"We've wanted to take these questions further for a while. “What do I label as evil or dangerous? What do I not like to think about?" says Löer. This time, the concept is to equip guests with headphones and send them on a guided tour of the Pablo Neruda Library outside of opening hours, drawing their attention to departments and shelves that they would otherwise hardly engage with. "It would be great if visitors went off afterwards to consider the question: what do I think is a dangerous book?" says Löer. Perhaps this could lead to a separate display table of books, new every evening. Löer finds it interesting to find out what color glasses people are looking through. Are parents trying to protect their children? Do political attitudes become apparent? Or class experiences?

Turbo Pascal always challenges the participants in their projects to take a stand, to show attitude. Sometimes, as in "Dichte Netze" 2020, it is primarily about meeting and exchanging (and, rather marginally, about the question of whether, and how, to talk to right-wingers). Then again, it's about social orders and the exclusion mechanisms of a society based on class, as in "Unterscheidet Euch!", which was invited to the Impulse Festival and Augenblick mal! this year and was awarded the Berlin Children's and Youth Theater Prize IKARUS in 2019.

Even now, Turbo Pascal wants to tempt us to think deeper. The fact that many details are still unclear has something not only to do with the fact that the premiere is not until the end of November. It also has to do with the stress of the corona pandemic. "I'm really exhausted," says Löer. After a short break in April 2020, things soon resumed. Many productions were rescheduled or readapted to be staged online, others postponed. "We didn't cancel anything, always following the motto: we can do it," Löer says. "But it was at the expense of our strength." Vacations were shortened or canceled, production schedules were extended due to postponements and digitization processes. So far this year alone, the Mannheim-based online version of "Unterscheidet Euch!" and "Kein Blatt vorm Mund" in both digital and analog versions, and the Berlin-based four-part zoom series "Irgendwie Mitte", have been produced. "Now all the premieres are getting in each other's way and they can often only play for a short time. That's not sustainable."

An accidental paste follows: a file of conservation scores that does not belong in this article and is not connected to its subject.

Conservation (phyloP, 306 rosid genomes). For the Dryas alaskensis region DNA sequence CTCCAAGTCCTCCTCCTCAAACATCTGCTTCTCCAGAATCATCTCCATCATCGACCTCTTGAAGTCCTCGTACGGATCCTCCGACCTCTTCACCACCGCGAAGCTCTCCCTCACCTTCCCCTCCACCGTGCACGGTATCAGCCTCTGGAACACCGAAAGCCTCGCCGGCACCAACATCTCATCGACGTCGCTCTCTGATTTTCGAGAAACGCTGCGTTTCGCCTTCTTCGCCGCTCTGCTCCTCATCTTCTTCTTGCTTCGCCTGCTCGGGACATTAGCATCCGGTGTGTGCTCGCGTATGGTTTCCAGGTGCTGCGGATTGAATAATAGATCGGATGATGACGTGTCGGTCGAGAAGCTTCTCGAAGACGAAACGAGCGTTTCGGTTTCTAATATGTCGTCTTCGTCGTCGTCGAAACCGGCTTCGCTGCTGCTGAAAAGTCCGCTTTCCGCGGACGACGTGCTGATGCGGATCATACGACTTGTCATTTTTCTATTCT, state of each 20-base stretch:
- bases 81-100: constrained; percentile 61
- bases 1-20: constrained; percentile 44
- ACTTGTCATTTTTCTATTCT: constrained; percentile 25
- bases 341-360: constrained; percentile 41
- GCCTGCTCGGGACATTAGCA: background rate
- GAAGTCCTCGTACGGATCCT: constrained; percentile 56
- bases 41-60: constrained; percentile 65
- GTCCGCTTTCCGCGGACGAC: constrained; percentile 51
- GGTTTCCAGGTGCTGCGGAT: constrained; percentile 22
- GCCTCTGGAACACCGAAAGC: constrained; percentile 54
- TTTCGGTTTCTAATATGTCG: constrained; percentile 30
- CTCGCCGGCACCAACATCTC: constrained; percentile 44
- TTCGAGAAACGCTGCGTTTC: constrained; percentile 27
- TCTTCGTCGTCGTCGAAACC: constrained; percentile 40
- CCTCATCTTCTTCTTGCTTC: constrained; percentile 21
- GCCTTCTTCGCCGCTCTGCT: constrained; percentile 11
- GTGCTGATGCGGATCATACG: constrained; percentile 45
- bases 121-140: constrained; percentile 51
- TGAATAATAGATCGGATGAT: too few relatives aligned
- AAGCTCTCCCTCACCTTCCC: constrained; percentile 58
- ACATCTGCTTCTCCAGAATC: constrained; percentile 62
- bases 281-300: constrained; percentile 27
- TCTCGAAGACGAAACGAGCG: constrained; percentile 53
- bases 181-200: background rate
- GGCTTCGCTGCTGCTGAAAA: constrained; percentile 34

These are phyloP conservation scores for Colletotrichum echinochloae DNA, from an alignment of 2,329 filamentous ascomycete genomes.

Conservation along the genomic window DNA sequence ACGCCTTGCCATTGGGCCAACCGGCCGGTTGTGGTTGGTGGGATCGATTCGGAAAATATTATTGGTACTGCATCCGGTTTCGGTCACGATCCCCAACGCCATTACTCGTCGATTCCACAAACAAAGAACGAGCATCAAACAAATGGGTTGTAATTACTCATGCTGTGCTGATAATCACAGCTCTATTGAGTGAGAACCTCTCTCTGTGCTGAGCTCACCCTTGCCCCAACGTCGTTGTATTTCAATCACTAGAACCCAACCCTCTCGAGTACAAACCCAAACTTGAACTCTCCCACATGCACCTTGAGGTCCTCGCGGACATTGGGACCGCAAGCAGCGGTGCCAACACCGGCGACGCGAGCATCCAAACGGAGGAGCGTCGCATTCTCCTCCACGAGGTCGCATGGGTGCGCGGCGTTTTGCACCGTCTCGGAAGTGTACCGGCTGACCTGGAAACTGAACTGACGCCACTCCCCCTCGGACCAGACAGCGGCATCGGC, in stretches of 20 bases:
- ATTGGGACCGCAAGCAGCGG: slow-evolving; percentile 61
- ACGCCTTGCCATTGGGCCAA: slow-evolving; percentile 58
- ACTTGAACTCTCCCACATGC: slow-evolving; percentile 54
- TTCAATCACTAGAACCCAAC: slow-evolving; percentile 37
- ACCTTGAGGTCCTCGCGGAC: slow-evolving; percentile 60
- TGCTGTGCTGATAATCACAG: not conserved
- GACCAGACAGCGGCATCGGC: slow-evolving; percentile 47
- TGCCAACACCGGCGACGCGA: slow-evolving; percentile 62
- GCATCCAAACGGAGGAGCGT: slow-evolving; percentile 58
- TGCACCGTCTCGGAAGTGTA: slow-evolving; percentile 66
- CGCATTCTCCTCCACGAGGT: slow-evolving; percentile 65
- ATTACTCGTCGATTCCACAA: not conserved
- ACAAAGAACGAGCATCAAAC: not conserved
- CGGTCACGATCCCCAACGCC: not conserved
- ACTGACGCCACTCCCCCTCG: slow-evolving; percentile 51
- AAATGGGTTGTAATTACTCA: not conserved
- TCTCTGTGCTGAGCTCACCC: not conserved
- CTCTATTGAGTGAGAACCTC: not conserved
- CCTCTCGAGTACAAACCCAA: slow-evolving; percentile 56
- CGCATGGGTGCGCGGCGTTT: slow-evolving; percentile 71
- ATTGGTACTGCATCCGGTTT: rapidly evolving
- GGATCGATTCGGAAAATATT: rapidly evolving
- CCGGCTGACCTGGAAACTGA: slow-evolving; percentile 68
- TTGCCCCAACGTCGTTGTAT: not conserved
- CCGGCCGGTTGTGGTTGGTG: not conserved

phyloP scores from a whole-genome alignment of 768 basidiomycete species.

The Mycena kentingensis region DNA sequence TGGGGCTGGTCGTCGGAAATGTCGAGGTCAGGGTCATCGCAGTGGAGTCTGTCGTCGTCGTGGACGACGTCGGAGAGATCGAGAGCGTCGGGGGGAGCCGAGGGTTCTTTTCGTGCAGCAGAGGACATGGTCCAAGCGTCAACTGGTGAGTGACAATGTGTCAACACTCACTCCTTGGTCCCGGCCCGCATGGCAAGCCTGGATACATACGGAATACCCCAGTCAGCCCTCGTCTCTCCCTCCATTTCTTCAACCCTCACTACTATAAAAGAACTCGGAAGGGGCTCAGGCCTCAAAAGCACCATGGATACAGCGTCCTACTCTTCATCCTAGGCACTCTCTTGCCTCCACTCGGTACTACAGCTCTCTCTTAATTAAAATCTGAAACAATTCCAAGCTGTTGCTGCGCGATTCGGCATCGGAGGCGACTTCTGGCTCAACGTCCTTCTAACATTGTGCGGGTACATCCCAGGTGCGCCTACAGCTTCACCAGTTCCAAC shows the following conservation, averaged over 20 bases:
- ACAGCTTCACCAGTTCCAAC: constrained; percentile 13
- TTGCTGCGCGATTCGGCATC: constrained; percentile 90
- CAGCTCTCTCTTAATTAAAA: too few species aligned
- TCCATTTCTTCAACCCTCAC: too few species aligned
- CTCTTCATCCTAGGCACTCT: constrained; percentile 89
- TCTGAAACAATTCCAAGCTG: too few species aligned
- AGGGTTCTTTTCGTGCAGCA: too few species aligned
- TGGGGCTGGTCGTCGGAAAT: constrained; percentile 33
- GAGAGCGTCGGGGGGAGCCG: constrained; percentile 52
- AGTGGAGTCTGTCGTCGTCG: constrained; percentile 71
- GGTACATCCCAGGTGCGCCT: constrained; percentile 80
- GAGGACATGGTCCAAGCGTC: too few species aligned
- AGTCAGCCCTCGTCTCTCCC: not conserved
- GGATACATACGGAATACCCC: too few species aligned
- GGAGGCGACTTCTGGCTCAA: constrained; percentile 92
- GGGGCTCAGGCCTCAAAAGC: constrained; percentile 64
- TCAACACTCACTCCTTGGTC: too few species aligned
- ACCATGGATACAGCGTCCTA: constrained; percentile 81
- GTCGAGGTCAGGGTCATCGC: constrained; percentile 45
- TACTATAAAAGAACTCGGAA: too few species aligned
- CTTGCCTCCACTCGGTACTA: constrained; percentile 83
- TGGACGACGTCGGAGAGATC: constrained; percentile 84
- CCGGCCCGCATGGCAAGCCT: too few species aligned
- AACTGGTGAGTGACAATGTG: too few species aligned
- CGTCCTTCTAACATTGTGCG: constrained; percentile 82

This is another reason why Turbo Pascal is considering developing a kind of audio walk from the material after the live premiere at the Pablo Neruda Library – so that the months of preparatory work for "Böse Bücher" don't disappear into the archive after just a few performances. Because the question of what we are willing to tolerate and where the desire for accessibility of controversial and possibly hurtful information comes into conflict with our own pain threshold will probably occupy us as individuals and as a society for a long time to come.

In the series "Kunst trotz(t) Krise" (Culture despite the Crisis), cultural journalists Elena Philipp and Georg Kasch take a look behind the scenes of funded projects on behalf of the Fonds Darstellende Künste. What is the impact of the fund's #TakeThat funding as part of the NEUSTART KULTUR program of the Federal Government Commissioner for Culture and Media?